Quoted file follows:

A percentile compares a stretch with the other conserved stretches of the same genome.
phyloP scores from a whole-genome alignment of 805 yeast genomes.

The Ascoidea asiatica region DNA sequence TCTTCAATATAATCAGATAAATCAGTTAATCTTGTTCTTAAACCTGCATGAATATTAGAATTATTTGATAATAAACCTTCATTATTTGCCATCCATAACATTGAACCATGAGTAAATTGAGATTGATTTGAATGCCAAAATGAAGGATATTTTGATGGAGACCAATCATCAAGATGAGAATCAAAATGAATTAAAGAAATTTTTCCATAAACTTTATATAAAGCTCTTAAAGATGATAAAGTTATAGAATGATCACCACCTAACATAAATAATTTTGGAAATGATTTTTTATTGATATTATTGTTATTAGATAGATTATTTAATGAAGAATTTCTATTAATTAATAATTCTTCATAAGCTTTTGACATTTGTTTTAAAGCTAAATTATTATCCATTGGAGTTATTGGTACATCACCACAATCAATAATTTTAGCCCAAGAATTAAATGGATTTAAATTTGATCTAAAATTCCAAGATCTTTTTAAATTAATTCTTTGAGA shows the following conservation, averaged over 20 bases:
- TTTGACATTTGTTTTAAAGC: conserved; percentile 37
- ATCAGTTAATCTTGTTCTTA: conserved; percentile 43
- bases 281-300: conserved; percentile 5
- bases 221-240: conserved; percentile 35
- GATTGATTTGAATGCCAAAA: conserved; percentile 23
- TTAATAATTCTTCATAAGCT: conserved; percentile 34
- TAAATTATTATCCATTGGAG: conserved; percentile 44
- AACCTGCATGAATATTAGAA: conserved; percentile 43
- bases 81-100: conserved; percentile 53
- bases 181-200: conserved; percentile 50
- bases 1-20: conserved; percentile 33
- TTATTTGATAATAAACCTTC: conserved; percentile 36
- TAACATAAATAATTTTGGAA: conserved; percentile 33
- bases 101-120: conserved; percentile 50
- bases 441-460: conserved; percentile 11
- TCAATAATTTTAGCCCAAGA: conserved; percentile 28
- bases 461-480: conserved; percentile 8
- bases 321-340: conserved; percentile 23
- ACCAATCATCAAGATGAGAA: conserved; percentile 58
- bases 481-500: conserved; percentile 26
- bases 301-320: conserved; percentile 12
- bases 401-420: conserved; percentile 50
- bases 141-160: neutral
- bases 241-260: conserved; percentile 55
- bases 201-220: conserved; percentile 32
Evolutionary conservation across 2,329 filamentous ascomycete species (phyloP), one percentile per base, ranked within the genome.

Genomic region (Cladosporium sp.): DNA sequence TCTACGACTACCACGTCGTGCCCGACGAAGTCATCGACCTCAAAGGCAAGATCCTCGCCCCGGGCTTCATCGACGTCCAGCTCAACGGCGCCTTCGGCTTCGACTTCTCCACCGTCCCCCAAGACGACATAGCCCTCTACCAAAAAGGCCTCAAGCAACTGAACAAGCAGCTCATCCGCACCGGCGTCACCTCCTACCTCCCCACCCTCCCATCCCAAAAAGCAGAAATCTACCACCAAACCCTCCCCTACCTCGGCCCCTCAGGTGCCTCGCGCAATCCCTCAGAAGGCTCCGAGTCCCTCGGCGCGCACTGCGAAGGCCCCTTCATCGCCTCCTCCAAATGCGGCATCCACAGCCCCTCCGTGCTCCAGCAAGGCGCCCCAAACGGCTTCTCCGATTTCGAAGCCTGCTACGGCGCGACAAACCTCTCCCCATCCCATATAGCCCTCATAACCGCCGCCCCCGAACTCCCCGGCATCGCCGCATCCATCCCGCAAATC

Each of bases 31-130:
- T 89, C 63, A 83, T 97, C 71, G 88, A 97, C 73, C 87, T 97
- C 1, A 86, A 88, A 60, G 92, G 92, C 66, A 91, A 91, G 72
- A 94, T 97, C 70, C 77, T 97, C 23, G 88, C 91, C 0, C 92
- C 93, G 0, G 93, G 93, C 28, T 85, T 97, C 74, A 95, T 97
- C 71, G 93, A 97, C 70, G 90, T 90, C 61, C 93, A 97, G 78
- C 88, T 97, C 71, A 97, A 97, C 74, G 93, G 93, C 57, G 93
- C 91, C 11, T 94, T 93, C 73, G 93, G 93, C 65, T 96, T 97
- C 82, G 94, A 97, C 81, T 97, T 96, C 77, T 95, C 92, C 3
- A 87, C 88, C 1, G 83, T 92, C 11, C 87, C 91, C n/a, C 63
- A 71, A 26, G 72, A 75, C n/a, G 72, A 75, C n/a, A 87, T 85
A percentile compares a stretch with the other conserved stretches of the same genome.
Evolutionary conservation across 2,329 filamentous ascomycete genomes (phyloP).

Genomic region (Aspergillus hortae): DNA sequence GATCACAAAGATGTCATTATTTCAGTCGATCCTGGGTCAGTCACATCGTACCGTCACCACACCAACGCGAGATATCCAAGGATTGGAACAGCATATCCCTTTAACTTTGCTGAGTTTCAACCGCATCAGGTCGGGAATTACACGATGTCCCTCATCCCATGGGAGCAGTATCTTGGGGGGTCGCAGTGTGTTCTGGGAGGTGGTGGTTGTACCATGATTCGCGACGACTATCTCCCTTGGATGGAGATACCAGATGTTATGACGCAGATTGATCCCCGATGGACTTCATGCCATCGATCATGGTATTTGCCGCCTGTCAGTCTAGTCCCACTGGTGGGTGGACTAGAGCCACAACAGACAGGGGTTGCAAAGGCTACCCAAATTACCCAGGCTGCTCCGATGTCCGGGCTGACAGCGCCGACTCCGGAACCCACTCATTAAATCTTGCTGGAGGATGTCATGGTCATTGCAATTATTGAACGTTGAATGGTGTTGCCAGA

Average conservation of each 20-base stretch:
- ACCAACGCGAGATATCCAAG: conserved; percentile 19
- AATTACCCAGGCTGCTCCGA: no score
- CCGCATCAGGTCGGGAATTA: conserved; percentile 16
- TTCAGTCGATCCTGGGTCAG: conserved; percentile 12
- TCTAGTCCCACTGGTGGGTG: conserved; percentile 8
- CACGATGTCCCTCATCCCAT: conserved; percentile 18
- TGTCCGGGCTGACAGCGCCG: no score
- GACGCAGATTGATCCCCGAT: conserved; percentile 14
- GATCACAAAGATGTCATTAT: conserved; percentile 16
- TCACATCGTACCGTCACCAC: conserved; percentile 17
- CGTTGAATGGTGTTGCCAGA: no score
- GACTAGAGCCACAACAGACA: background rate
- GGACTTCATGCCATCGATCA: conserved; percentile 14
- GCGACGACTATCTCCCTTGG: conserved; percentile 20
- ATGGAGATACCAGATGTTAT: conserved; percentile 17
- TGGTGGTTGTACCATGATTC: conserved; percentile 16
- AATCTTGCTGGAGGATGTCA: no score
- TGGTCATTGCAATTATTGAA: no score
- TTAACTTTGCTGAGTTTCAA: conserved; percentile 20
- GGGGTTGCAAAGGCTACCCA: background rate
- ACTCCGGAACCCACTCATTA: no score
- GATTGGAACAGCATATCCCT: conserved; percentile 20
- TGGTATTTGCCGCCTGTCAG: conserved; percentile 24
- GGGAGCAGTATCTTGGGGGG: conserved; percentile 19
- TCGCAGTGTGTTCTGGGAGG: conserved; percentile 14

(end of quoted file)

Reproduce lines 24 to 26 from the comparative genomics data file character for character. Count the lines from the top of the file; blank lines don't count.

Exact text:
- bases 301-320: conserved; percentile 12
- bases 401-420: conserved; percentile 50
- bases 141-160: neutral